by James D. Besser, The Jewish Week
President Barack Obama and Prime Minister Benjamin Netanyahu staged a diplomatic dance in Washington on Tuesday meant to show the world — and their respective constituencies — that they are still in step.
But the carefully choreographed atmospherics belied potential difficulties ahead and many unanswered questions, starting with these: will President Barack Obama stick to his stated goal of moving aggressively on the Israeli-Palestinian front despite a plateful of international and domestic political problems?
And is Netanyahu bluffing when he says his goal is direct Israeli-Palestinian talks, something the Palestinian Authority leadership has so far steadfastly rejected?
“These are two leaders who remain on very different tracks,” said Edward Walker, a former U.S. ambassador in Tel Aviv and longtime State Department official. This week’s summit represented “a very strong effort by both sides to cover that up because it does neither any good to fight in public.”
For Netanyahu, the problem remains how to avoid politically costly rows with an administration in Washington that wants to move quickly toward final-status negotiations between Israel and the Palestinians while avoiding new concessions that could blow his fragile right-of-center coalition out of the water, Walker said.
For Obama, there is ongoing tension between his oft-stated goal of breaking the Israeli-Palestinian stalemate — and political realities at home.
“The president has to be thinking about the November elections,” Walker said. “This is not a good time to be fighting with the Israeli prime minister; the Democrats have enough trouble already.”
Still, the administration learned some difficult lessons from its early diplomatic missteps.
“The president does want to set the stage for what comes next; it’s not just political,” Walker said. “But he knows now that there’s not much he can do to move the process forward if he has one of the participants sulking out in the woodshed.”
It is also unclear whether Tuesday’s diplomatic theatrics will be enough to reassure an American Jewish leadership that, while not seeing this administration as anti-Israel, worries that it lacks the warmth of its predecessors.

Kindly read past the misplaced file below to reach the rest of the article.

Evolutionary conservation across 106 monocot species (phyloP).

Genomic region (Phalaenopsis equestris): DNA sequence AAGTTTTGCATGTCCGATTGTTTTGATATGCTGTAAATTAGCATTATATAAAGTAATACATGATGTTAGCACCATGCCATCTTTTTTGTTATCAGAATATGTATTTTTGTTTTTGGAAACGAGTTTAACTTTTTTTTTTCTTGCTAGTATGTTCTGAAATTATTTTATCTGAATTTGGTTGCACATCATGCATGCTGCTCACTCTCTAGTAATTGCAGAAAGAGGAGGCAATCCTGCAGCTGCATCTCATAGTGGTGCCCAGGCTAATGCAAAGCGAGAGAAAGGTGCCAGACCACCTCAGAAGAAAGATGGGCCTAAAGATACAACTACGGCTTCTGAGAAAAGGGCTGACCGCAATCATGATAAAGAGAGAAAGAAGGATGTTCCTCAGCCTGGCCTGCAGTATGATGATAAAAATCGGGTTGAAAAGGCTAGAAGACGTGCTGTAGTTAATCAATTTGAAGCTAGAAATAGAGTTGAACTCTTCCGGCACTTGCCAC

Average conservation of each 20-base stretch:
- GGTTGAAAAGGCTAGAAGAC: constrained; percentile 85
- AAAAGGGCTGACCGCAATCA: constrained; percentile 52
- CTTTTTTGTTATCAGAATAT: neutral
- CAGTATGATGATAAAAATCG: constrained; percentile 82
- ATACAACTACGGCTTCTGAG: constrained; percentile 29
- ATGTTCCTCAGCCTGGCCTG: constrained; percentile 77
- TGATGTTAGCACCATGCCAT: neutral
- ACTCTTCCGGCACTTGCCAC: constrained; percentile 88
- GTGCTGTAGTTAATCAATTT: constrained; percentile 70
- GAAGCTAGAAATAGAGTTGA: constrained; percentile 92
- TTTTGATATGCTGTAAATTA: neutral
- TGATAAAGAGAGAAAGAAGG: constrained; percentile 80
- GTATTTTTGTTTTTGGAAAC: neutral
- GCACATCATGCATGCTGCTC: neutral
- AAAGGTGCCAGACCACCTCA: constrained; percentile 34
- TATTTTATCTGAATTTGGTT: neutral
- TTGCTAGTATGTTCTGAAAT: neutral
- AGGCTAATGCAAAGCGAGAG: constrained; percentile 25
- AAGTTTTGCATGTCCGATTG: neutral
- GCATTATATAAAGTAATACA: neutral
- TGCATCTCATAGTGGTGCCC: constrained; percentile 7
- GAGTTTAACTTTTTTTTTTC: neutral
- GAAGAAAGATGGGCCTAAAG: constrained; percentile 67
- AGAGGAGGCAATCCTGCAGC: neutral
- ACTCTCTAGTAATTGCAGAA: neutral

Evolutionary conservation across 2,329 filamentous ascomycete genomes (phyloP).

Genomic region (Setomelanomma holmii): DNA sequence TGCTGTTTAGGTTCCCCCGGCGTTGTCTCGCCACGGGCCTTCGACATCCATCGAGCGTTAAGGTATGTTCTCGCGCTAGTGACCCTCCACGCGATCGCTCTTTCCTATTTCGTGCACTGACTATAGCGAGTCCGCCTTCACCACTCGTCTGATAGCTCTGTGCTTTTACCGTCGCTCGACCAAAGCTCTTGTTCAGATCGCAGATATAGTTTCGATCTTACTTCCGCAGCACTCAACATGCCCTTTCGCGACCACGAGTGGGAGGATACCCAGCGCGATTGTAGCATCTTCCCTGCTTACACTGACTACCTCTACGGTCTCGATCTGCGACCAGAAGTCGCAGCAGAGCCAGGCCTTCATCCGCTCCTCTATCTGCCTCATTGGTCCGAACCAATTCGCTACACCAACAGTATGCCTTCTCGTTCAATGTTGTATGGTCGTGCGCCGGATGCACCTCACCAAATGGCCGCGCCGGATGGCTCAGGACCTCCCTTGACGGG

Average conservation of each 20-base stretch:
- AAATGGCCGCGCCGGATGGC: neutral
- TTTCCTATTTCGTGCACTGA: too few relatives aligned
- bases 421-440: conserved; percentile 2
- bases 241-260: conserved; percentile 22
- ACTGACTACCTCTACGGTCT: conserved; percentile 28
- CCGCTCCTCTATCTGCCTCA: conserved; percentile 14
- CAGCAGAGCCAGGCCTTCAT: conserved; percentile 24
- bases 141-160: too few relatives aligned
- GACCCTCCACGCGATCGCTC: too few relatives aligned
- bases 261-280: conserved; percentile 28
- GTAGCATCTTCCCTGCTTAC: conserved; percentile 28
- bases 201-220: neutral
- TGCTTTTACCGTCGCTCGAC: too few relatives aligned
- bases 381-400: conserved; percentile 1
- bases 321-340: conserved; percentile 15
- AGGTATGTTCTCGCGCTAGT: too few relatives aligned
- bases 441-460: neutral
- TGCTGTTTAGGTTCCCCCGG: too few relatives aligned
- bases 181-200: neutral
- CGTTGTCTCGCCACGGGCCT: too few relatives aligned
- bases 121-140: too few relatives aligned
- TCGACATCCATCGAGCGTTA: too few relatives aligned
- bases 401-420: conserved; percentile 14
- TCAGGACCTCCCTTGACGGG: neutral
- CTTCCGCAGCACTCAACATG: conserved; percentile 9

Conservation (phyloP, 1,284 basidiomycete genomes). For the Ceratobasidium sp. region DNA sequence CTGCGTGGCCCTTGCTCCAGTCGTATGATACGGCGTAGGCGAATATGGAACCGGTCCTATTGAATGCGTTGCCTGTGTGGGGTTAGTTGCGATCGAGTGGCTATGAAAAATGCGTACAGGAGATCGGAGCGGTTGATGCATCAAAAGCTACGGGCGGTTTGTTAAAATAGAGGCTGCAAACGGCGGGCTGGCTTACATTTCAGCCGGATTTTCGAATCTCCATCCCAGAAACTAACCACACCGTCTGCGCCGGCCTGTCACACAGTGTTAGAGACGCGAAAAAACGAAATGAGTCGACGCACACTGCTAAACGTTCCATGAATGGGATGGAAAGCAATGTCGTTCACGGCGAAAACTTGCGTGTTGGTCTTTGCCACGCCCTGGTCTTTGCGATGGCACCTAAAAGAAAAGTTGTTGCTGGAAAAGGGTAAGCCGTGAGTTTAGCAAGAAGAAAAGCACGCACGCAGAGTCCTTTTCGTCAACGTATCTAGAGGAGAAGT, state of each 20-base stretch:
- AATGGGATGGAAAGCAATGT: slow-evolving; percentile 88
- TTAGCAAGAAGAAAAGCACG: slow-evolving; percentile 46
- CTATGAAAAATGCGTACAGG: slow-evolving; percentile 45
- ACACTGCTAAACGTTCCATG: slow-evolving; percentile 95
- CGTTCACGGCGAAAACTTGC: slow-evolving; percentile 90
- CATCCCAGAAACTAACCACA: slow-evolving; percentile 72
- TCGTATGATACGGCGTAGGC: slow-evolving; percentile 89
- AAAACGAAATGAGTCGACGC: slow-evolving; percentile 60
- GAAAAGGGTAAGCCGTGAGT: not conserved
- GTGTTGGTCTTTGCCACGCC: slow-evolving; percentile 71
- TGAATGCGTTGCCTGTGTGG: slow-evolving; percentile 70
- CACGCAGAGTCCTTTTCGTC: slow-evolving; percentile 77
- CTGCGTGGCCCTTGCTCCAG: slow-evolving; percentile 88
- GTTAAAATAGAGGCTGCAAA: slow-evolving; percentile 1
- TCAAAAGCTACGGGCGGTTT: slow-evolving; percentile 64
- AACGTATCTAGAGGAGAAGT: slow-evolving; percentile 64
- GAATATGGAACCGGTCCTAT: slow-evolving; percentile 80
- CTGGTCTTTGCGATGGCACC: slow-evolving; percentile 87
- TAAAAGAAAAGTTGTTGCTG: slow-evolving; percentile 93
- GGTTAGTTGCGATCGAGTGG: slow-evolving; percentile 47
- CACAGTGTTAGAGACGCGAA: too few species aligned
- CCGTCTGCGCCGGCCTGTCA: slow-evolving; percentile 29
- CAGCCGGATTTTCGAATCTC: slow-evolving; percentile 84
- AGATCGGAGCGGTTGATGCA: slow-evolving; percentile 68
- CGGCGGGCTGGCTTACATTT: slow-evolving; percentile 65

“What makes this different from other administrations is that while it now wants to work things out quietly with Israel, instead of in public, the president still doesn’t want a public embrace of Israel that puts the U.S. and Israel in one corner, the rest of the world in the other,” said a longtime Middle East analyst who asked not to be identified. “That’s what makes American Jews queasy, and it may continue to do so despite this week’s public reconciliation.”
In sharp contrast to the March meeting, Tuesday’s summit featured all the pomp of meetings between close allies. Netanyahu stayed at Blair House, across Lafayette Square from the White House, not in a hotel; he was hosted for a White House working lunch, and the two leaders sat in the Oval Office for a photo-op and brief news conference; Israel First Lady Sarah Netanyahu enjoyed a White House tea with her American counterpart, Michelle Obama.
Asked by an Israeli reporter about his “distancing” himself from Israel, Obama responded, “The premise of your question was wrong,” and said that the U.S. commitment to Israel’s security has been “unwavering.”
In a clear nod to Netanyahu’s oft-stated desire for a quick shift away from indirect “proximity” talks, Obama said, “I believe the prime minister wants peace, two states living side-by-side in peace and security. We expect the proximity talks to lead to direct talks, and there will be a set of confidence-building measures.”
Adding to the positive mood were recent Israeli decisions aimed at addressing U.S. concerns, including an easing of the Gaza blockade and the defeat of a proposal that would give Knesset virtual veto power over any extension of the soon-to-expire West Bank settlement moratorium.
In part, the theatrics of Tuesday’s meetings were aimed at an Israeli public that, polls show, has little faith that Obama cares about their country’s fate, and without whose support no Israeli leader is likely to move forward with U.S.-led peace efforts.
“President Obama botched the Israeli- Palestinian situation by going way out on a limb at the start,” said Robert Lieber, a Georgetown University professor of government, “and by not appreciating the things administrations in both parties have learned over the past 20 years.”